Page 1:Four More Closed-Loop Coolers Take On Big Air
Page 2:Cooler Master Nepton 280L
Page 3:Installing The Nepton 280L
Page 4:SilverStone Tundra TD02
Page 5:Installing The Tundra TD02
Page 6:Thermaltake Water3.0 Pro
Page 7:Installing The Water3.0 Pro
Page 8:Zalman Reserator3 Max
Page 9:Installing The Resorator3 Max
Page 10:Test Hardware Configuration
Page 11:Cooling Results And Fan Speed
Page 12:Noise Results And Acoustic Efficiency
Page 13:What Does It Take For A Closed-Loop Cooler To Beat Big Air?
Noise Results And Acoustic Efficiency
Cooler Master’s Nepton 280L has the noisiest fans of the four coolers being evaluated today, though the dubious honor of chart-topper goes to the previously-reviewed Corsair H100i at its maximum fan speed. The Seidon 240M was even noisier outside the case, which is one of the reasons we put most of our PCs into cases.
Back in the original AMD Athlon days, some companies sold inferior heat sinks with super-fast fans simply to win cooling comparisons. It was then that I decided cooling-to-noise was the true measure of a cooler’s performance. Noctua’s old air cooler is the one to beat, so it’s the basis of comparison.
Only Thermaltake’s previously-tested Water2.0 Extreme is able to beat the air cooler when we chart cooling-to-noise, and only when it's set to automatic mode. Higher-speed fans give many of the other configurations superior cooling, but only with a disproportionate increase in noise. Most of us prefer to let the motherboard control our cooling systems, but that also adds another layer of variability to a test that we’re trying to keep fair.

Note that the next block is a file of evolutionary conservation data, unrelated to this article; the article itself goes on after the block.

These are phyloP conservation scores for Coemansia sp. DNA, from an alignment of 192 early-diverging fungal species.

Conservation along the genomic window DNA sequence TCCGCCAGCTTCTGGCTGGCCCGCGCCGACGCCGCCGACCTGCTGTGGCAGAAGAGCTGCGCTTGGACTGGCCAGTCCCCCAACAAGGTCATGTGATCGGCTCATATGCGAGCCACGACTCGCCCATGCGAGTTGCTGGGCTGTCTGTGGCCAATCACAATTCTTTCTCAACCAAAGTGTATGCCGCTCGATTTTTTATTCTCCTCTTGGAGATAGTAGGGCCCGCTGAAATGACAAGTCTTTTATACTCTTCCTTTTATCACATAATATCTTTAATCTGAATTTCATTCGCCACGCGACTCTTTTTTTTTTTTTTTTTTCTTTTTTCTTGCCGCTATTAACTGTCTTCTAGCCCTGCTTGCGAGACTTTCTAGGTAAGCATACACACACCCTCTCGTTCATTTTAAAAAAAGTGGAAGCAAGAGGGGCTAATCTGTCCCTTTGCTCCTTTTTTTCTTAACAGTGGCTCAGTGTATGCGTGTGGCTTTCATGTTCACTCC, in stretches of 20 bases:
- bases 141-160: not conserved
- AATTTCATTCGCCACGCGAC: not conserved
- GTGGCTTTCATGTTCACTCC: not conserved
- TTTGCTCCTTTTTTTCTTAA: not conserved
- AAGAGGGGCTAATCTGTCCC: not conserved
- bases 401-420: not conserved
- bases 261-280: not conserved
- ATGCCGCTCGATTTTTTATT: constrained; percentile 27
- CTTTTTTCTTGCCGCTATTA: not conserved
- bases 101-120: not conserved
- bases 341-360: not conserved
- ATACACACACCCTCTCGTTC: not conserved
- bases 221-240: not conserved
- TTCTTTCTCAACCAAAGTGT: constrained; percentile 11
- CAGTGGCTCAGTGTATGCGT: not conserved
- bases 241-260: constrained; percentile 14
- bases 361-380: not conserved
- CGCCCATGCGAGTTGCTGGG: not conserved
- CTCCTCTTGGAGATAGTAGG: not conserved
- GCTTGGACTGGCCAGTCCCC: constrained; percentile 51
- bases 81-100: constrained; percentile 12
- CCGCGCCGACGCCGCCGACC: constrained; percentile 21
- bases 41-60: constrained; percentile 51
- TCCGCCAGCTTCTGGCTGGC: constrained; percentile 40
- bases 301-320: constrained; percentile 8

- Four More Closed-Loop Coolers Take On Big Air
- Cooler Master Nepton 280L
- Installing The Nepton 280L
- SilverStone Tundra TD02
- Installing The Tundra TD02
- Thermaltake Water3.0 Pro
- Installing The Water3.0 Pro
- Zalman Reserator3 Max
- Installing The Resorator3 Max
- Test Hardware Configuration
- Cooling Results And Fan Speed
- Noise Results And Acoustic Efficiency
- What Does It Take For A Closed-Loop Cooler To Beat Big Air?